SU lecturer wins prestigious international literary prize http://www.sun.ac.za/english/Lists/news/DispForm.aspx?ID=7933SU lecturer wins prestigious international literary prize Corporate Communication and Marketing/Korporatiewe Kommunikasie en Bemarking [Rozanne Engel]<p>​​​Dr Alfred Schaffer, a lecturer at Stellenbosch University (SU), recently became the youngest recipient of the PC Hooft prize, the most prestigious Dutch literary award, when he was announced the 2021 laureate.​</p><p>Schaffer, who is known as one of the most talented Dutch poets of his generation, received the prize for his poetry oeuvre.​</p><p>“The prize is a huge, huge honour and recognition, as well as something that feels totally unreal. It is the highest accolade one can receive as a writer, poet, or essayist in the Netherlands," says Schaffer.<br></p><p>The prize, which is named after the 17<sup>th</sup> century Dutch poet Pieter Corneliszoon Hooft, is awarded alternately each year to a Dutch writer of narrative prose, contemplative prose and poetry. The PC Hooft Prize is worth 60,000 euros, and will be awarded in May 2021.</p><p>Over the years, Schaffer has published numerous poetry and prose collections. These include <em>Zijn opkomst in de voorstad</em> (His Rise in the Suburbs; 2000); <em>Dwaalgasten</em> (Vagrants; 2002), which was nominated for the prestigious VSB poetry prize; <em>Geen hand voor ogen</em> (No Hands Before Your Eyes), <em>Schuim </em>(Foam; 2006); and <em>Kooi</em> (Cage; 2008). ​ Over the years, his work has also been translated into Afrikaans, English, French, German, Macedonian, Turkish, Indonesian and Swedish.​<br></p><p>He has also received the prestigious Jo Peters poetry prize, Hugues C Pernath prize, the Ida Gerhardt poetry prize and the Jan Campert prize for his work. <br></p><p>According to Schaffer, writing poetry means he has “absolute freedom" to express himself and sees it as a way to “creatively understand the world" around him.<br></p><p><img src="/english/PublishingImages/Lists/dualnews/My%20Items%20View/Alfred%20Schaffer.jpg" alt="Alfred Schaffer.jpg" style="margin:5px;width:300px;" /><br></p><p>“I am triggered by language, like every writer, but what inspires me as well, is the fact that there are so many things that I do not understand until I have creatively written about it. To write a poem is so wonderful because I do not know what the result will be. Poetry has no hypothesis, like life," says Schaffer.</p><p>Schaffer grew up in The Hague, Netherlands - the son of an Aruban mother and a Dutch father. ​​He studied Dutch Language and Literature, as well as Film and Theater Sciences in Leiden, Netherlands. In 1996, he moved to Cape Town to continue his postgraduate studies at the University of Cape Town. </p><p>He returned to the Netherlands in 2005 where he worked as an editor in Dutch publishing before moving back to South Africa in 2011. He currently works as a lecturer in the Department of Afrikaans and Dutch at SU.</p><p>Apart from producing his own poetry and prose, Schaffer has also made an important contribution to South African literature over the years by bringing local poetry to a broader audience through the translation into Dutch of, amongst other, Antjie Krog, Ronelda Kamfer and Koleka Putuma's work.</p><p>“Translation is everything. So many South African poets tell urgent stories of an intense life, right in the middle of the big issues of our time: migration, neo-colonialism, racism, guilt. I hope that readers see that there are many different stories, experiences and perspectives out there, formulated in wonderful and confronting poetry," says Schaffer.<br></p><p>Apart from his lecturing duties at SU, Schaffer is also currently working together with fellow academics in Belgium and the Netherlands on a book about lyrical activism and he is busy with the Dutch translation of <span lang="EN-GB" style="font-size:11pt;line-height:107%;font-family:calibri, sans-serif;">Kamfer’s latest volume of poetry<em>, </em></span><em></em><em>Chinatown</em>.<br></p><p>The last time someone with a strong South African connection won the PC Hooft prize was in 1991 when it w​as awarded to Elisabeth Eybers for her oeuvre of Afrikaans poetry. ​<br></p>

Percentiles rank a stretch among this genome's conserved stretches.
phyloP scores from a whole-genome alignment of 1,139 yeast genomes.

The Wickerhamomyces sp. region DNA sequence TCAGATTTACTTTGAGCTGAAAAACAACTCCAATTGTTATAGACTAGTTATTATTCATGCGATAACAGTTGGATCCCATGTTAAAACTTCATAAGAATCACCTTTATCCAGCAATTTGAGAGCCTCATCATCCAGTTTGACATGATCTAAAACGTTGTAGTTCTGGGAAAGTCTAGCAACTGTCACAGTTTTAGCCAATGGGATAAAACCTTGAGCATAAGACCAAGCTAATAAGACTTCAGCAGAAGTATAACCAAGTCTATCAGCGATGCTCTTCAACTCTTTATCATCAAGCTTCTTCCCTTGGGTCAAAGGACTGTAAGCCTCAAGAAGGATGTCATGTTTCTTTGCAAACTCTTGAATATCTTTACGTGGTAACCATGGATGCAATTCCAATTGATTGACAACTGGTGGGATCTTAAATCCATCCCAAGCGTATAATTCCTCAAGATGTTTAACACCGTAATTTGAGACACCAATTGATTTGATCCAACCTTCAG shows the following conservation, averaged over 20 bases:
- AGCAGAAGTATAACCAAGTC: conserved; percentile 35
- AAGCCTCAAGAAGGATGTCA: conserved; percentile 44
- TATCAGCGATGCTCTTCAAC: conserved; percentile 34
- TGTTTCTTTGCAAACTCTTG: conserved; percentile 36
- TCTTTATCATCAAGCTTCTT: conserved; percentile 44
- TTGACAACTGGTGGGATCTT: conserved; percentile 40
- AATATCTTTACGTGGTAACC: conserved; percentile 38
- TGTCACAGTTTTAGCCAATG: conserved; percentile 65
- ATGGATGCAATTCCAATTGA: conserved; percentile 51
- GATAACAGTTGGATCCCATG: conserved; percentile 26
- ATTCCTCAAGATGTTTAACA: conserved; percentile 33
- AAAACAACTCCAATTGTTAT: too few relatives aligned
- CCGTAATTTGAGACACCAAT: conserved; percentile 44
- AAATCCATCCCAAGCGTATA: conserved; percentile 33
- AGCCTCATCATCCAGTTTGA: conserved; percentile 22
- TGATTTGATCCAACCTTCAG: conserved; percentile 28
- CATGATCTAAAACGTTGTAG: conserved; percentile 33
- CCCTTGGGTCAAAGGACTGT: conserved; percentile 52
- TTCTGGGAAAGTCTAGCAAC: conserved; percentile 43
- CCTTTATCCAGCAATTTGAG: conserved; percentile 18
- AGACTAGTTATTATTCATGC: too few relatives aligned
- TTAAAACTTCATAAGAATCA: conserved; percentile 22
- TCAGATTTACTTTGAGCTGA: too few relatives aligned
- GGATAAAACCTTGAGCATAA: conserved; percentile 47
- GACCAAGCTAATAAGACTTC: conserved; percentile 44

Arts alumnus’ illustrations gives South African take on traditional Bible storieshttp://www.sun.ac.za/english/Lists/news/DispForm.aspx?ID=3461Arts alumnus’ illustrations gives South African take on traditional Bible storiesLynne Rippenaar-Moses<p>​<em style="line-height:1.6;text-align:justify;">​Marie Prinsloo (photo), an alumnus of the Visual Arts Department, recently illustrated her first children's book, a children's Bible named </em><span style="line-height:1.6;text-align:justify;">Bible Stories for Children,</span><em style="line-height:1.6;text-align:justify;"> which was narrated by Wendy Maartens and published by Random House/Struik. Lynne Rippenaar-Moses spoke to her about how she got involved in this project and the road she walked from Stellenbosch University graduate to full-time artist, exhibiting in various galleries across the Western Cape.</em></p><p style="text-align:justify;"><strong><em>Question: You've just illustrated your first children's book, a children's Bible by Wendy Maartens that was published by Random House/Struik. How did you access this great opportunity and how does it feel like to have your first illustrated book on shop shelves?</em></strong></p><p style="text-align:justify;"><strong>Answer:</strong> Wendy Maartens and I had a great conversation during her interview with me for <em>Lig </em>magazine – I think it was two years ago. We just clicked and kept in touch. They were looking for a new flavour for the illustrations for her children's Bible, and she recommended me. Apparently, the powers that be liked the way I use colour and texture. Of course it was super exciting to get the project.</p><p style="text-align:justify;">What made the experience even better was that Wendy was closely involved with the illustrations. For instance, she gave me a list of flowers, plants and animals she wanted to have in the illustrations. She had lovely morning glories in front of her window, for example, and another time she was surrounded by red poppies. Another week, pelicans caught her eye, then sugarbirds and cosmos. This helped to make the book a very personal project.</p><p style="text-align:justify;"><strong><em>Q: What did you study at Stellenbosch University and why did you decide to follow that specific degree programme above all other programmes offered here?</em></strong></p><p>I chose the painting side of the degree because I love painting and drawing. I'm not very fond of computers, so that cancelled out graphic design, and I am also not meticulous enough for jewellery design. So, painting was the only one left.</p><p style="text-align:justify;"><strong><em>Q: Did this degree in anyway prepare you for your current career and if it did, could you tell us how? </em></strong></p><p style="text-align:justify;">The course did not fully prepare me for what I do today. For instance, we were not taught at all how to market our art and that sort of thing. </p><p style="text-align:justify;">What I can say, is that Paul Emsley is a brilliant lecturer and artist, and I learned a lot during the three years of attending his drawing classes. He gave practical advice and his work is outstanding.</p><p style="text-align:justify;">There was also a lithography lecturer, Lyne, who was also a children's book illustrator. One day she brought the pre-sketches for a book to class and showed us the layout. It made a big impression on me.</p><p style="text-align:justify;"><strong><em>Q: Tell us more about the book itself – for example, what makes it different from other children's Bibles on bookstore shelves? </em></strong></p><p style="text-align:justify;">This Bible is different from other children's Bibles, as there is a lot of humour and freedom in the text. It has a light approach and is more contemporary. In the story of the Samaritan, for example, a gang of hooligans jump on him from behind a bush and the Samaritan then takes him to a guesthouse.</p><p style="text-align:justify;">We also purposefully used authentic South African symbols in the illustrations. Proteas, heather, meerkats, pincushions and sugarbirds, that kind of thing. Also, in Noah's story, I showed the ark drifting with Table Mountain under the water.</p><p style="text-align:justify;"><strong><em>Q. Many students at times become disillusioned after completing a BA degree as the public perception is often that any qualified artist will end up struggling to make ends meet anyway. What has your own experience been like and what kind of advice would you give to students studying towards a BA Visual Arts degree today? </em></strong></p><p style="text-align:justify;">Yes, you definitely need a day job if you want to survive as an artist. A day job relieves the pressure and gives you the freedom to express yourself, without continuously making things you hope would sell. Then you paint from the heart, with passion, and that is wonderful. I paint full-time and exhibit my work at various galleries. I also present art classes and in-between I do illustrations for books and websites.</p><p style="text-align:justify;">Your marketing should be done the right way from the start. I was not aware of these things, such as marketing yourself, and I did all sorts of other things along the way. All of this has an influence on one's art, but in the past students were not really prepared for surviving with their degree. I'm sure it is different now.</p><p style="text-align:justify;">It is also wise to do a marketing course with your art qualification. It totally goes against one's nature as an artist, but you cannot simply sit back and paint and hope people will fall over their feet to buy your art. It entails hard work and tough marketing, and growing a thick skin and doing admin. A lot of admin! You should see it as a business and get your art to the right market. </p><p style="text-align:justify;">The Bible is available at most large bookshops and sells at R155. It is published by Penguin Random House. Locally it can be bought online through Exclusive Books (<a href="http://www.exclusives.co.za/">www.exclusives.co.za</a>) and internationally through Takealot.</p><p>To read more about Marie, visit <a href="http://www.marieprinsloo.co.za/">www.marieprinsloo.co.za</a>. </p><p><strong>CONTACT US</strong></p><p>Alumni from the Faculty of Arts and Social Sciences make a huge impact in various sph eres of South African society and the world. We  enjoy celebrating your achievements and hearing about the paths you have taken since leaving our institution.</p><p>So, if you know of any alumni or if you are an alumnus who has recently excelled, please send a short para graph explaining the alumnus/your achievement as well as the contact details of that alumnus/yourself to our Communications and PR Officer, <a href="mailto:lynnr@sun.ac.za">Ms Lynne Rippenaar-Moses</a>. <span style="line-height:1.6;">We will feature a short Q and A with one of our alumni each month.</span></p>